Foundations of Organic Chemistry--CHEM 3310
This course is required for Chemistry, Biology, Biochemistry, and Dietetics majors, and will also be taken by students preparing for medicine, dentistry, pharmacy, and related health professions.
Course Description: Systematic study of the structures, physical properties, and reactivity of organic
compounds, including interpretations based on modern theories of organic chemistry;
emphasis on alcohols, amines, carboxylic acids and their derivatives.
Three lecture hours per week; 3 credit hours.
Textbook and other materials:
- Paula Y. Bruice, Organic Chemistry, 5th ed.
To provide students with an in-depth conceptual and practical understanding of the structure, structural characterization, properties, and reactivity of organic compounds; To provide students with appropriate background for biochemistry or further study in organic chemistry.
Course Outline: (The exact order of topics may vary by instructor.)
- Structural notations (Lewis, Kekule, skeleton) and nomenclature
- Functional groups and chemical classes
- Bonding (using concepts of atomic and molecular orbitals)
- Isomerism (conformational, constitutional, stereochemical)
- Electronic delocalization (discussed in terms of both resonance and molecular orbitals)
- Introduction to spectroscopic characterization of organic structures (infra-red, spectroscopy, one-dimensional NMR and UV)
- Reaction types (acid-base, addition, substitution, elimination, oxidation-reduction)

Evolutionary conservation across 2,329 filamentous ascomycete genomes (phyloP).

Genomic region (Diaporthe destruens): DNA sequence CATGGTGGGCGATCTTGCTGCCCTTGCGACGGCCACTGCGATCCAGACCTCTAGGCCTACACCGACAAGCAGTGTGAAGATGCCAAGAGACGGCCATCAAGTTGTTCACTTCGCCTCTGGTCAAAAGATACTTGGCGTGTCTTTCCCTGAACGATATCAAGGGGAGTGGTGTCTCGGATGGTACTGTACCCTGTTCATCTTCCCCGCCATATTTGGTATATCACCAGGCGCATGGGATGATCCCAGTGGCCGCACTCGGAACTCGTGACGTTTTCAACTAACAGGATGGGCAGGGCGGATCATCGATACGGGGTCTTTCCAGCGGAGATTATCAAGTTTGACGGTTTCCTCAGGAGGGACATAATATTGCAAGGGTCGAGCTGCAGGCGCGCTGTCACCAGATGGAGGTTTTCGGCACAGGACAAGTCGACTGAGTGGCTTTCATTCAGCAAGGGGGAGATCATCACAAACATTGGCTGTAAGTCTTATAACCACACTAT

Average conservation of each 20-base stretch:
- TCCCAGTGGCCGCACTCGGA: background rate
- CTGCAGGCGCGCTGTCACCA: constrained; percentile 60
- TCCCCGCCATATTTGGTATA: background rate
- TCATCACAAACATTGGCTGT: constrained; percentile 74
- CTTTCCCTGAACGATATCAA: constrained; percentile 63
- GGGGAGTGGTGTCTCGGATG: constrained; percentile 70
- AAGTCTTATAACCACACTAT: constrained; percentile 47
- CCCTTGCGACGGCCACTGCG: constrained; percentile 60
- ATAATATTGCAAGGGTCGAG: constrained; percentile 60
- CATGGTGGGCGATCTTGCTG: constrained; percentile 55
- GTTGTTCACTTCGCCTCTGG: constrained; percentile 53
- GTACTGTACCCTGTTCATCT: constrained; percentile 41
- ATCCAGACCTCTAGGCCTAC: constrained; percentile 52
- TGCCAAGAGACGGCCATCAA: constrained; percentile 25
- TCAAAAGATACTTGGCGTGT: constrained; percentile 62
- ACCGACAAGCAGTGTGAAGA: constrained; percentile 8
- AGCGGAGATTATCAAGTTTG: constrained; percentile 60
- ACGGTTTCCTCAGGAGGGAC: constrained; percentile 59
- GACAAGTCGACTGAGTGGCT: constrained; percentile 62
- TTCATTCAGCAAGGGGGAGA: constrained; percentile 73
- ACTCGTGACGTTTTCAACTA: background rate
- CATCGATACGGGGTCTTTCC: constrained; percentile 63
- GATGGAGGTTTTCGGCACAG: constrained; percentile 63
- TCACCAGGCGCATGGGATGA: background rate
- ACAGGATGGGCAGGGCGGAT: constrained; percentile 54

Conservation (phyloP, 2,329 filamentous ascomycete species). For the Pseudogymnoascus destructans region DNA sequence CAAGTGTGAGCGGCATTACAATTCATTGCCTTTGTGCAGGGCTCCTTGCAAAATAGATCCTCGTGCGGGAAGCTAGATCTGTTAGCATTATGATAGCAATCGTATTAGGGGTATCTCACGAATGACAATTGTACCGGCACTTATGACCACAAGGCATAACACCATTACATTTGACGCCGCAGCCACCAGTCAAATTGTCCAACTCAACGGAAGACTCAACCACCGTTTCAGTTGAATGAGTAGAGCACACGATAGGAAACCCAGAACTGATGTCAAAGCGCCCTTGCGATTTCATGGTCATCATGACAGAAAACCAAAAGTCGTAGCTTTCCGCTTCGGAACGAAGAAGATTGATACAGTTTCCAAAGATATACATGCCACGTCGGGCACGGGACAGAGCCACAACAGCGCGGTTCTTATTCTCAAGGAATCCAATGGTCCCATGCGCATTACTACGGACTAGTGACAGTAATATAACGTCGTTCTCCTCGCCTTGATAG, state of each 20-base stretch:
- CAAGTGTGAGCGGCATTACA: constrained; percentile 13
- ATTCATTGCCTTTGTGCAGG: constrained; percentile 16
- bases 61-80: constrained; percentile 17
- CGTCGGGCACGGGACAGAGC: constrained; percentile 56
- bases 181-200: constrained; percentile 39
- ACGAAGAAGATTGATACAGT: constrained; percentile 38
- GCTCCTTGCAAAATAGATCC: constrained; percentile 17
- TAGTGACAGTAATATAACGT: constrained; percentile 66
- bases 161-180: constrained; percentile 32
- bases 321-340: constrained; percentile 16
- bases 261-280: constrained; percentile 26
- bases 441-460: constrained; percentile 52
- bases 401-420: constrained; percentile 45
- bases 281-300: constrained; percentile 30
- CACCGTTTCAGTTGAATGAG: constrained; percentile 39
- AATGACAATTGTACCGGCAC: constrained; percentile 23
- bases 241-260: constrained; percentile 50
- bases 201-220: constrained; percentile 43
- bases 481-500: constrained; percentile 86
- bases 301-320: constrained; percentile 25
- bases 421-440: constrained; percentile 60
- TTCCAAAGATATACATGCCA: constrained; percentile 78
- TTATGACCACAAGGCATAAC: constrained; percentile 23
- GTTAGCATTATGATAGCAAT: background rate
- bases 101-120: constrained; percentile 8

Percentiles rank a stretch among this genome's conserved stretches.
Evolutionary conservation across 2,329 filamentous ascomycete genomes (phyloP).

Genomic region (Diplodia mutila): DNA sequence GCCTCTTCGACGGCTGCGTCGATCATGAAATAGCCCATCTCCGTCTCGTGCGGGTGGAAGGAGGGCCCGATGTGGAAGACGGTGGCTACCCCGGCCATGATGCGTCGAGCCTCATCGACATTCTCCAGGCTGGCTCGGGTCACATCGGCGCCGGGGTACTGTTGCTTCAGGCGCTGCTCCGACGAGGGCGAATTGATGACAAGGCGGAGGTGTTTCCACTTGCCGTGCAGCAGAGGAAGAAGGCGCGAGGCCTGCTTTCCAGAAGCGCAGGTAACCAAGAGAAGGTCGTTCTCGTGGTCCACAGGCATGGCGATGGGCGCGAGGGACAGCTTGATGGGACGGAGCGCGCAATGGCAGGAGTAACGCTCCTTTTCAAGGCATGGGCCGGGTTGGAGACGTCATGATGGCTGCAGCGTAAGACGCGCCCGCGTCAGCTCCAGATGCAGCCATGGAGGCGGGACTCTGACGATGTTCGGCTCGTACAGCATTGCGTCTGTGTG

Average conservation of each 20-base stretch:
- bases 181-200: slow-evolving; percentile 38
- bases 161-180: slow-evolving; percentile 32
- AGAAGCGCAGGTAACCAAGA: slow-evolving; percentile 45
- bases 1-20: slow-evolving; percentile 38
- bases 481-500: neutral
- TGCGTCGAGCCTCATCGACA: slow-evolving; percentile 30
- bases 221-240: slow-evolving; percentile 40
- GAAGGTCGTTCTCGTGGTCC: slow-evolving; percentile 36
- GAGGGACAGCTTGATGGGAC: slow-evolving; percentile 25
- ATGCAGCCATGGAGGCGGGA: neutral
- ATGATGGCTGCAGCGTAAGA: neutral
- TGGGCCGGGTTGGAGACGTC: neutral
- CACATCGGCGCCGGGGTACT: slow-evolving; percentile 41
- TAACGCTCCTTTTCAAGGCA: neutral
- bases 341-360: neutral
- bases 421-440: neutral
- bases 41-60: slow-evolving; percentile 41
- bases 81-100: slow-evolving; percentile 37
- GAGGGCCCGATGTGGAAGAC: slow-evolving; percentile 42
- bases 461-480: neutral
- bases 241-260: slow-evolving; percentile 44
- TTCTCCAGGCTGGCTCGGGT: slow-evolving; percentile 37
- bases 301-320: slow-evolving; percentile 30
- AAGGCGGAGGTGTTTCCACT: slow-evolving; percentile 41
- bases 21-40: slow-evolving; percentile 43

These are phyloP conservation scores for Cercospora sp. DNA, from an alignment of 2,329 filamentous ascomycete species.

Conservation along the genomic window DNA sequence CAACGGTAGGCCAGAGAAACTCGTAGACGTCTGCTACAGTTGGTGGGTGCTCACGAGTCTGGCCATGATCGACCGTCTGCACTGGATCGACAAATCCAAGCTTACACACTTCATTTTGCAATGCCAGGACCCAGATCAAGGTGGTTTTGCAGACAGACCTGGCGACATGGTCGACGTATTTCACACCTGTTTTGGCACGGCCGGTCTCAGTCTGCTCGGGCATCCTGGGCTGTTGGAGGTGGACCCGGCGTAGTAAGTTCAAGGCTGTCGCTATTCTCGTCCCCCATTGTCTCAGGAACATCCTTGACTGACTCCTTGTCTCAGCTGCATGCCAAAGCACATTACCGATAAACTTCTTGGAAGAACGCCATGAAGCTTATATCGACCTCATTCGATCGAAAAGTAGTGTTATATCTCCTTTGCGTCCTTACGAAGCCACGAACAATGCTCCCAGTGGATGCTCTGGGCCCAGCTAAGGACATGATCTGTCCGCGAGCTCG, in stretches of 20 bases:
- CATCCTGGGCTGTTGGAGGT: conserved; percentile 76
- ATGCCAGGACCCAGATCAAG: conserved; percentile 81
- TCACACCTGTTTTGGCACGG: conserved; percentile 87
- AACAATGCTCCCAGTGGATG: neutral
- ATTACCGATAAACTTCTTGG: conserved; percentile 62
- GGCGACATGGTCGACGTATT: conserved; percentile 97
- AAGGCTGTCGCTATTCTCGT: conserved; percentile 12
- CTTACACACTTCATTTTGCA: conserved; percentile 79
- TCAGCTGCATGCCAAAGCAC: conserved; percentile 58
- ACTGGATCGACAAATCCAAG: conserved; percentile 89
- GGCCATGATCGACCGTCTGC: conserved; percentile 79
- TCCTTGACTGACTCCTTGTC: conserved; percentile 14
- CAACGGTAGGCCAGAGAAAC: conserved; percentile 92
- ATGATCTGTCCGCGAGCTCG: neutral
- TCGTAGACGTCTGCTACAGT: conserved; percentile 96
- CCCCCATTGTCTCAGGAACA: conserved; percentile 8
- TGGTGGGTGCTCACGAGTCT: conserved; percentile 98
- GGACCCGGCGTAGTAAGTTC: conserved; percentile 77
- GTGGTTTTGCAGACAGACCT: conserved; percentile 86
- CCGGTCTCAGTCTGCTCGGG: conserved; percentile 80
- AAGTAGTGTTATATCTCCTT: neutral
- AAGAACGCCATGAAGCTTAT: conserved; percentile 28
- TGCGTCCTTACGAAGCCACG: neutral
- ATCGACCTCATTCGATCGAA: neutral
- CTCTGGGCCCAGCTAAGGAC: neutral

- Mechanism types (heterolytic/polar, homolytic/radical)
- Reaction intermediates (radicals, cations, anions, carbenes)
- Reaction energetics and kinetics
- Reactivity and reactions of alcohols, amines, carboxylic acids and carboxylic acid derivatives
Grades: A comprehensive final examination will be administered in class at the assigned time. At least one test will be administered in class and graded before the last day to drop. Other tests, quizzes, and graded assignments, weighting, and grade ranges are at the discretion of the instructor, and will be detailed on a syllabus distributed on the first day of classes.
- Tardiness and unexcused absence from class are unprofessional behaviors which should be avoided, but attendance will not be graded.
- Electronic devices such as cell phones and pagers should be turned off in the classroom.
- Reasonable and appropriate accommodations will be made for students who present a memo from Student Disability Services.